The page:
In an opinion issued this week, the Supreme Court of the United States expanded a manufacturer’s duty to warn under maritime tort law. Under the new rule, a product manufacturer has a duty to warn users of potential harm when a product requires integration with a dangerous part, even when the product is not dangerous as manufactured. Justice Kavanaugh authored the 6-3 opinion in Air and Liquid Systems Corp. v. DeVries, with Justices Gorsuch, Thomas, and Alito dissenting.

The facts of the case follow two Navy sailors who were exposed to asbestos on ships and subsequently developed cancer. The manufacturers produced ship equipment that did not itself contain asbestos but required that asbestos insulation be applied by the purchaser in order to function as intended. The veterans alleged that exposure to this asbestos caused their cancer and contended that the manufacturers failed to warn of the dangers of asbestos in the integrated products.

The Court agreed with the sailors, finding that manufacturers have a duty to warn when a product requires the incorporation of a part, the manufacturer knows or has reason to know that the integrated product is likely to be dangerous for its intended use, and the manufacturer does not have reason to believe that users will realize the dangers associated with the integrated product.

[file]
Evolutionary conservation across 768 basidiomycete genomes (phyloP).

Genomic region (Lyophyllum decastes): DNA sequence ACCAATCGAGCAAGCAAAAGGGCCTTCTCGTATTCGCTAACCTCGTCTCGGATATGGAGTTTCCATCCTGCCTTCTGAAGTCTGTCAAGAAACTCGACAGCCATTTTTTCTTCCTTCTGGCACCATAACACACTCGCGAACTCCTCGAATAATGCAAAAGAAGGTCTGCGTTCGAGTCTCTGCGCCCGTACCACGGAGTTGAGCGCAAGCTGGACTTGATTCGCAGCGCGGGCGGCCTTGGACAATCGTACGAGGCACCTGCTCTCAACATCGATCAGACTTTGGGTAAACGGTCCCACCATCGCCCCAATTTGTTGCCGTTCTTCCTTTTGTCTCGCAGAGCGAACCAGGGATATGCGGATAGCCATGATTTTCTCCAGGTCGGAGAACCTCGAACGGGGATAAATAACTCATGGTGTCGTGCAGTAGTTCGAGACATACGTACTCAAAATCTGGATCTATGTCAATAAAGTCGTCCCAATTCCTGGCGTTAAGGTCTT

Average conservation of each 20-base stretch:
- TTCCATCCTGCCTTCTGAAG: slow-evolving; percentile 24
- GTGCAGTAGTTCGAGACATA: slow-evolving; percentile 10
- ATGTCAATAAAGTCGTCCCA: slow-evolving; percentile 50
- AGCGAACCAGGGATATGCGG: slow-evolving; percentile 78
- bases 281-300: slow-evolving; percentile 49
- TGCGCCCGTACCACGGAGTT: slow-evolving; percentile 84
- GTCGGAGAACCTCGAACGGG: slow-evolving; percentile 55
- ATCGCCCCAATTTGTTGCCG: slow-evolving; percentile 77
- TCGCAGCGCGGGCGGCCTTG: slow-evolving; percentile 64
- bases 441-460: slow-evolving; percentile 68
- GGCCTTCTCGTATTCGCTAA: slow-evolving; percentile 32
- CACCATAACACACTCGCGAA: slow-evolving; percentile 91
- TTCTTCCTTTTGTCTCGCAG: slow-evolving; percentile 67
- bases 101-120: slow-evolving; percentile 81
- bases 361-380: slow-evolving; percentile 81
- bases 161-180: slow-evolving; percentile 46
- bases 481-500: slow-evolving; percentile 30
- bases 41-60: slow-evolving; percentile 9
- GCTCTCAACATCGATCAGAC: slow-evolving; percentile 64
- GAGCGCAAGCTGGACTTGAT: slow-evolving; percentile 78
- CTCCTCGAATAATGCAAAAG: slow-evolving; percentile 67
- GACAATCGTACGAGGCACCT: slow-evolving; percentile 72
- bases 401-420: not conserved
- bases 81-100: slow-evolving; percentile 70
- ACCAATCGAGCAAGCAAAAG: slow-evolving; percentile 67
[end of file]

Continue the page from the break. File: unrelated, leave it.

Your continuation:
In rejecting the manufacturer’s “bare metal defense" — which would absolve manufacturers from liability if the manufacturer did not make, sell, distribute, or incorporate the part into the product — the Court emphasized maritime law’s “longstanding solicitude for sailors.”

If there was any doubt before, this case demonstrates that the Supreme Court continues to take seriously its responsibility to protect the wards of admiralty. With this in mind, all eyes are fixed on next week’s oral argument in Dutra Group v. Batterson, Dkt. No. 18-266, which will determine whether Jones Act seamen may be awarded punitive damages in personal injury suits alleging unseaworthiness.